January 16, 2011 Final Thoughts

Dread and loathing at the airport

Last night I purged my belongings of almost all evidence that I had been on the West Bank or that I had associated with NGOs or dissidents in Israel. I took the battery out of my camera and hid my memory cards and minidisc cassettes in rolls of socks. I emailed myself all the contact information contained in the many cards people had pressed into my hand. I permanently deleted everything I had written with a handy program called file shredder. When I packed, I strategically placed , “Let’s GO Israel!” on top of all my clothes (which smelled suspiciously of the bags of zetar wrapped in my sweaters). The guide to boycotting settlement products and cards from the Al Rowwad Children’s Theater, were on the bottom, concealed in a bag with shoes. I needed to look “clean,” to look like a nice Jewish lady on a nice visit to the nice country of Israel.

The cab driver picked me up at 3:15 am from a lovely Palestinian friend in Ramallah, a graduate student in the US whose father lost his Palestinian ID during a university sojourn in America. My friend has a US passport and is fighting to get a Palestinian West Bank ID which ironically will make it impossible for him to go to Jerusalem or fly out of Ben Gurion airport, but will guarantee his right to return to his home, family, and friends in Ramallah.

The cab driver (who is from East Jerusalem) said we would avoid Kalandia checkpoint where I would be required to get out and go through security, despite his green license plate, and we circle around and sail through Hizma with a quick shalom. He immediately starts advising me what to say. “Do not say you were in Ramallah. I picked you up at the Ambassador Hotel in Jerusalem, you were visiting Jewish friends. Do not say you were in Nablus, Tulkarem, Qalqilyia.” He keeps rehearsing the script with me and at the first security check near the airport I stick to the story. I even name my Jewish friends, (pretty good for 4:00 in the morning).

There are multiple security checks within the airport where I could have tripped and ended up with vigorous questioning, various levels of strip searching, and other aggravations. All my Palestinian friends have had to take their clothes off to get out of Israel. I have often been asked to recite a Hebrew prayer, name my synagogue, list Jewish holidays, etc, etc; what I call the incredibly offensive, “Are you Jewish enough to be trusted?” screening. But I was lucky and I had rehearsed my lines: tourism, visiting friends, volunteering with a medical group, smile my nice Jewish smile and say my respectable Jewish last name. I am sure a few gray hairs worked in my favor as well. The intense racial profiling in this country should at least work in my favor here.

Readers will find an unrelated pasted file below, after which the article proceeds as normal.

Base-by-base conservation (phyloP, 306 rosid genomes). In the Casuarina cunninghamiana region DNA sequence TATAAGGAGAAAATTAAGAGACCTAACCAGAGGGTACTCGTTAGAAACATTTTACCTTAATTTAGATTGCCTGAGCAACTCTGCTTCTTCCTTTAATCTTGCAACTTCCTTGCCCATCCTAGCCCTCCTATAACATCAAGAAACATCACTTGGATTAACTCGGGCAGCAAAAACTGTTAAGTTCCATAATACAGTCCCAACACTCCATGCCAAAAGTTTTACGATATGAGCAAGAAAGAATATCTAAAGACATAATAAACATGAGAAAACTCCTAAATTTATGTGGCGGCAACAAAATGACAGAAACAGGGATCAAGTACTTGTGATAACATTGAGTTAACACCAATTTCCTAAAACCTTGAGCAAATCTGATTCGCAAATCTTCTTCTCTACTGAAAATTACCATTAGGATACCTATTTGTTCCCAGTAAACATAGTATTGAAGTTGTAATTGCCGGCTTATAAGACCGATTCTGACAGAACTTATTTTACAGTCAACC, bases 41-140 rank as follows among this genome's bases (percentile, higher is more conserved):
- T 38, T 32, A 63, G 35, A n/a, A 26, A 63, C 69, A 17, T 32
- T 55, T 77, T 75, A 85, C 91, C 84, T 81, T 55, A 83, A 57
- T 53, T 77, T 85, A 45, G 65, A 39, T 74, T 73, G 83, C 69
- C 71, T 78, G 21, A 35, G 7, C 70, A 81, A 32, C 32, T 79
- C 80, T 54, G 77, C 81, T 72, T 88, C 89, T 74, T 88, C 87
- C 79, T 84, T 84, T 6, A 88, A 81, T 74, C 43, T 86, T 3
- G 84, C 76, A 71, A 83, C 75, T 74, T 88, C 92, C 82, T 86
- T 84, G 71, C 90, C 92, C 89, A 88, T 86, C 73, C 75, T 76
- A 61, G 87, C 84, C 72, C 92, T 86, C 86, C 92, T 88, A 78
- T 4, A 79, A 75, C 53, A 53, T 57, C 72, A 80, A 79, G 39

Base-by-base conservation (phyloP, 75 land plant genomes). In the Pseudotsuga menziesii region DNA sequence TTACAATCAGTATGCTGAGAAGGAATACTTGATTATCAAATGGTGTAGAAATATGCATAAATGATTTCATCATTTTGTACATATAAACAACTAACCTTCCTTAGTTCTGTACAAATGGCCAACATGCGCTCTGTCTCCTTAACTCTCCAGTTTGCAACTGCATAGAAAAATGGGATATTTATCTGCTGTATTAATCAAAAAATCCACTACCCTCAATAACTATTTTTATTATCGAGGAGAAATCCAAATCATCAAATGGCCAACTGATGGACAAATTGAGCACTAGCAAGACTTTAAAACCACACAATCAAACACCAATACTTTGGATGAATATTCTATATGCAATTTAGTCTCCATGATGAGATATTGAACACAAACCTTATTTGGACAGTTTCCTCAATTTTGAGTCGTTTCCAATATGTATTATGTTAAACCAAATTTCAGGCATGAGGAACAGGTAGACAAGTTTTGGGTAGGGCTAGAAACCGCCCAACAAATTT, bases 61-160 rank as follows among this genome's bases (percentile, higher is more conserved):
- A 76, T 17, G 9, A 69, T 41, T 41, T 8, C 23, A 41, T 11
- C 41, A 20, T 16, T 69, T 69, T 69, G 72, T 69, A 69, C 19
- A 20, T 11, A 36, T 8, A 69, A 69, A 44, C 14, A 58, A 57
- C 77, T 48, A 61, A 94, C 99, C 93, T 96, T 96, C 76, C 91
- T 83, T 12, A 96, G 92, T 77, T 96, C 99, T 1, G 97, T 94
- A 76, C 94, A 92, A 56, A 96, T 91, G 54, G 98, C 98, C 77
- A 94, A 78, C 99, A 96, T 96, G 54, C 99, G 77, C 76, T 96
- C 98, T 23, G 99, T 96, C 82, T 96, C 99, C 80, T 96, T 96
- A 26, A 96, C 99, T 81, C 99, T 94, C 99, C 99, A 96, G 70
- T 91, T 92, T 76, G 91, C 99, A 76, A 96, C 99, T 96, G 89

And so it was “no problem,” as Palestinians frequently say in moments of extreme disaster. But I am left wondering, what kind of country requires someone like me to scheme and lie in order to leave without being harassed?

January 15, 2011 My last quiet day

I thought my last day in Ramallah would be a reflective, low key day to catch up, finish blogging, look at my 700+ emails, and pack, when my host asks me to join him and the US student he is mentoring on an extraordinary visit to the village of Al Walajeh near Bethlehem. Soon we are in a taxi hurtling along Wadi El Nar Road, with hair-raising rollercoaster curves and more USAID road building projects. My friend reflects on the changes underway in the West Bank: in particular a huge NGO, donor, and governmental focus on security. I have noticed the PA forces in their fresh new uniforms standing on many corners. He tells me that under the guise of “law and order, justice, and building prisons,” there is now one Palestinian policeman, security agent, or intelligence officer for every 50 West Bankers. Prime Minister Fayyad, the World Bank trained technocrat, is getting everything under control. During Eid this year, my friend reports that every kid wanted a plastic gun, wanted to be powerful.

The village of Al Walajeh originally was 17,000 dunams in size. In 1948, the location of the Green Line split off 11,000 dunams for Israel. The settlement of Gilo took 152, and more has been seized for the expansion of Har Gilo and the separation wall which is being constructed through the village, leaving 2800 dunams for the original Palestinians. The local villagers had given land to a convent and when the placement of the wall was announced, the nuns did not protest and are now on the Israeli side, living on their donated land. We arrive at the home of a woman I will call Suha, her house perched on the edge of a rocky road, the separation wall under construction across the street.

Suha is spunky, energetic, smart, went to Najah University and holds a masters degree in peace and development and another masters in human rights. She was working for the UN on gender, race, and violence in Sudan, and is currently between jobs and working at the local children’s Ansar Center. The student wants to talk with her about justice and the right of return.